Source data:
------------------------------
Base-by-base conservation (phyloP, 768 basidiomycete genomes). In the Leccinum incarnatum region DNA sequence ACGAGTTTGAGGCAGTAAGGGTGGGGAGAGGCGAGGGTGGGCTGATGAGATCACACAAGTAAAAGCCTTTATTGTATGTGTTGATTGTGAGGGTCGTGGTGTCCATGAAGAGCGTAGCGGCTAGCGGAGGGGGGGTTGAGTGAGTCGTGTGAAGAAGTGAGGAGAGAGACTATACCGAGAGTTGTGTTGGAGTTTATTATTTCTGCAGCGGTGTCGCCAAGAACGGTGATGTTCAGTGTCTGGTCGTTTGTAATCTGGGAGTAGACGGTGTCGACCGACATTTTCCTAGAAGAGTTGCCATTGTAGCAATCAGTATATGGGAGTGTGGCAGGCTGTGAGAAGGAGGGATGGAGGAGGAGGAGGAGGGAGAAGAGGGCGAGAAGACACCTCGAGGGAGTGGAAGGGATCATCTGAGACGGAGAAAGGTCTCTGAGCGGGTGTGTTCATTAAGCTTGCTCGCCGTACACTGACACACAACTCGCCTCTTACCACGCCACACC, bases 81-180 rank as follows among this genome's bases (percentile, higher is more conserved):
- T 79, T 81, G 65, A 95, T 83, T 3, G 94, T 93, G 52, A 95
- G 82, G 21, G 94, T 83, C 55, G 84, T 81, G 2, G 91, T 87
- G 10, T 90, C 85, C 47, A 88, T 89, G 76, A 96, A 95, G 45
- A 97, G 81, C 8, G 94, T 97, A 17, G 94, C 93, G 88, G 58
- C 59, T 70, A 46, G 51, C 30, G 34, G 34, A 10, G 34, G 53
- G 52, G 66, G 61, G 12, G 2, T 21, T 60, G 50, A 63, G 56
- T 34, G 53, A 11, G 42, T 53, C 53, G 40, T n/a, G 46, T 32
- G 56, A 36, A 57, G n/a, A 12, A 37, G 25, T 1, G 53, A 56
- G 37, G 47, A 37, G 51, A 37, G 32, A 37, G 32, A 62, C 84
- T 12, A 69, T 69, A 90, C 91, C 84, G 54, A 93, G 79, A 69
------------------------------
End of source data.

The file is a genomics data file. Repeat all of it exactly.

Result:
Base-by-base conservation (phyloP, 768 basidiomycete genomes). In the Leccinum incarnatum region DNA sequence ACGAGTTTGAGGCAGTAAGGGTGGGGAGAGGCGAGGGTGGGCTGATGAGATCACACAAGTAAAAGCCTTTATTGTATGTGTTGATTGTGAGGGTCGTGGTGTCCATGAAGAGCGTAGCGGCTAGCGGAGGGGGGGTTGAGTGAGTCGTGTGAAGAAGTGAGGAGAGAGACTATACCGAGAGTTGTGTTGGAGTTTATTATTTCTGCAGCGGTGTCGCCAAGAACGGTGATGTTCAGTGTCTGGTCGTTTGTAATCTGGGAGTAGACGGTGTCGACCGACATTTTCCTAGAAGAGTTGCCATTGTAGCAATCAGTATATGGGAGTGTGGCAGGCTGTGAGAAGGAGGGATGGAGGAGGAGGAGGAGGGAGAAGAGGGCGAGAAGACACCTCGAGGGAGTGGAAGGGATCATCTGAGACGGAGAAAGGTCTCTGAGCGGGTGTGTTCATTAAGCTTGCTCGCCGTACACTGACACACAACTCGCCTCTTACCACGCCACACC, bases 81-180 rank as follows among this genome's bases (percentile, higher is more conserved):
- T 79, T 81, G 65, A 95, T 83, T 3, G 94, T 93, G 52, A 95
- G 82, G 21, G 94, T 83, C 55, G 84, T 81, G 2, G 91, T 87
- G 10, T 90, C 85, C 47, A 88, T 89, G 76, A 96, A 95, G 45
- A 97, G 81, C 8, G 94, T 97, A 17, G 94, C 93, G 88, G 58
- C 59, T 70, A 46, G 51, C 30, G 34, G 34, A 10, G 34, G 53
- G 52, G 66, G 61, G 12, G 2, T 21, T 60, G 50, A 63, G 56
- T 34, G 53, A 11, G 42, T 53, C 53, G 40, T n/a, G 46, T 32
- G 56, A 36, A 57, G n/a, A 12, A 37, G 25, T 1, G 53, A 56
- G 37, G 47, A 37, G 51, A 37, G 32, A 37, G 32, A 62, C 84
- T 12, A 69, T 69, A 90, C 91, C 84, G 54, A 93, G 79, A 69